Hon ANNETTE KING: Some pharmacists have said that they may have to close if this was undertaken, and that certainly must be considered by Pharmac and also by Ministry of Health. However, it may be necessary—
Dr Lynda Scott: And the Minister.
Hon ANNETTE KING: Can I just tell the member that it is not a decision for the Minister. Can I tell the member why. When we changed—
Mr SPEAKER: I am sorry—I want quiet. I want to hear what the Minister says.
Hon ANNETTE KING: This is not a decision for the Minister, and the member, I know, is new to the House and probably does not know, but when we changed from 3-monthly dispensing to 1-montly dispensing in 1996, the Minister of Health did not make the decision then, either. It was made by Pharmac. It will be made by Pharmac this time, based on the submissions that it receives. The member asked me whether this would affect pharmacies. There are some pharmacies that say they might have to close, and that needs to be looked at by Pharmac and by the Ministry of Health. However, if that were the case, it may be time for this House to re-examine pharmacy ownership and pharmacy service provision, and there is an opportunity for that to happen under the Health Professionals Competence Assurance Bill.
Dr Lynda Scott: I seek leave to table Residential Care New Zealand’s submission, which shows that a 60-bed facility will pay $18,000 more per annum, and I think they know more about this than the Minister.
Mr SPEAKER: Leave is sought to table that document. Is there any objection? There is.
Questions for Oral Answer
Solar Water Heating—Efficiency
12. JEANETTE FITZSIMONS (Co-Leader—Green) to the Minister of Energy: What was the basis for his statement in the House on 29 April, in relation to solar water heating, that “when one starts to do the arithmetic, one finds they are not hugely useful”?
Hon PETE HODGSON (Minister of Energy): The basis is that if we were to reach our target of 10,00 new solar water heating units per year that would meet only 3 percent of our nation’s demand growth in any one year, meaning that the other 97 percent would need to be met elsewhere.
Jeanette Fitzsimons: Can he confirm that on suitable houses a good solar water heater will save 2,000 to 3,000 kilowatt-hours a year, and that even in winter months it will average 15 percent to 18 percent of total household power compared with the 10 percent target he has set those households, and is this not about as huge as anything one household can do?
Hon PETE HODGSON: Can I just be clear that the Government is very supportive of solar water heating. Indeed, it is part of our National Energy Efficiency and Conservation Strategy. The point I was making then and now is that in a national sense it makes a modest contribution. The member would say that in a domestic sense it makes a good contribution, and I would agree with her.
Russell Fairbrother: Is the Government taking steps to increase New Zealand’s supplies of renewable energy from sources other than solar power?
Hon PETE HODGSON: The Energy Efficiency and Conservation Authority is running a solar hot water grants scheme to help the industry achieve its medium-term target of 10,000 new systems a year for New Zealand homes. Funding for this scheme will be increased in the forthcoming Budget.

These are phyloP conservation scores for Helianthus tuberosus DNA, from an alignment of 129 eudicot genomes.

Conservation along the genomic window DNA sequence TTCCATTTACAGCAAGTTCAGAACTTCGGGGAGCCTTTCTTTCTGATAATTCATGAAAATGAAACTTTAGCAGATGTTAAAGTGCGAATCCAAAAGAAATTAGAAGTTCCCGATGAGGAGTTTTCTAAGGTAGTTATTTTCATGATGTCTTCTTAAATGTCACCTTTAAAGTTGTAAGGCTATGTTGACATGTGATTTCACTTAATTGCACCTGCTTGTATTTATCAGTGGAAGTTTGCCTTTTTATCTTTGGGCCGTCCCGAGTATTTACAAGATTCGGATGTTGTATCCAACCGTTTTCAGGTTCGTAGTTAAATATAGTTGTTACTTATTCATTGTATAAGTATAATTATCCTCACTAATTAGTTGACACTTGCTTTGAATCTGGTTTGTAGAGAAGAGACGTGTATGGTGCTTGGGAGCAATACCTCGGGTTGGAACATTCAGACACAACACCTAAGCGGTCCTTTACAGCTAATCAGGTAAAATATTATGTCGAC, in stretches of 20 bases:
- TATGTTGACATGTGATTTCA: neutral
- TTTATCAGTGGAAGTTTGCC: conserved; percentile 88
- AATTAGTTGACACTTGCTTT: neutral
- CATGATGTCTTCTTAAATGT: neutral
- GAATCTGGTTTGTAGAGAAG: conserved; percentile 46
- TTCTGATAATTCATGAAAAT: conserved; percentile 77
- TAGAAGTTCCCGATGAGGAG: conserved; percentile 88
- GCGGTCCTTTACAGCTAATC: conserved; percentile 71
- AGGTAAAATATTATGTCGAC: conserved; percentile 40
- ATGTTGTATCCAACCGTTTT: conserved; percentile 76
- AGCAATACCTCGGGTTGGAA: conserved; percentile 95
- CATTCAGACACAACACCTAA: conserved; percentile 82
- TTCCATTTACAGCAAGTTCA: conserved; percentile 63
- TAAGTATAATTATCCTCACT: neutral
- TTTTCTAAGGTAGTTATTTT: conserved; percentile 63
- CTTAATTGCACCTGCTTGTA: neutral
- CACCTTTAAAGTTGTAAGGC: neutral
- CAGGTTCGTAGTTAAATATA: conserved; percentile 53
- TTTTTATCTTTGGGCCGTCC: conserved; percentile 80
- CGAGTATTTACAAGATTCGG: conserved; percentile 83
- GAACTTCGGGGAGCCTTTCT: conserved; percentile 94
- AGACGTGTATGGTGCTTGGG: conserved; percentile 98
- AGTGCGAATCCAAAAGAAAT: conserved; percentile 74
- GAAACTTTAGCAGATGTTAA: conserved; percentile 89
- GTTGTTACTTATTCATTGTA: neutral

Gerry Brownlee: To quote the Minister, when one does the arithmetic, how does he suggest we make sense of the current energy crisis when New Zealand has more than 800 years of coal that could be cleanly burnt for electricity generation if he were to move more quickly to make clear the cost of Kyoto compliance?
Hon PETE HODGSON: The cost of Kyoto compliance has been made very clear. We have said that we will put a carbon charge approximating the international price of carbon, but capped at—
Gerry Brownlee: What is it?
Hon PETE HODGSON: The member now wants to know what the international price of carbon is.
Gerry Brownlee: No—what’s your price?
Hon PETE HODGSON: Oh—but capped at $25 a tonne. If the member wants more certainty than that, we can add to the cap a floor, but I do not think that that is the sort of certainty he is looking for.
Jeanette Fitzsimons: When will the Minister announce his proposals to promote solar technology, as required by the Energy Efficiency and Conservation Act, give incentives for it, as required by the current power crisis, and help build capacity in the New Zealand solar industry, as required for our future energy security?
Hon PETE HODGSON: That stuff is going to come out bit by bit. I just acknowledge that the next Budget is where the next bit comes from, and the details of that will be announced this afternoon.
Questions for Oral Answer
Tabling of Document
RODNEY HIDE (ACT NZ): I seek leave to table an article dated 5 May 2003, from the South African Business Day, which has the South African Government saying there is no truth in the statement made by Minister Mark Burton in this House last week.
Mr SPEAKER: Leave is sought to table that article. Is there any objection? There is objection.
Questions for Oral Answer
Question No. 11 to Minister
Hon ANNETTE KING (Minister of Health): I seek leave to table the National Business Review, which states that the National Party is facing a show-down over pharmacy law.
Document, by leave, laid on the Table of the House.
End of Questions for Oral Answer
(uncorrected transcript—subject to correction and further editing)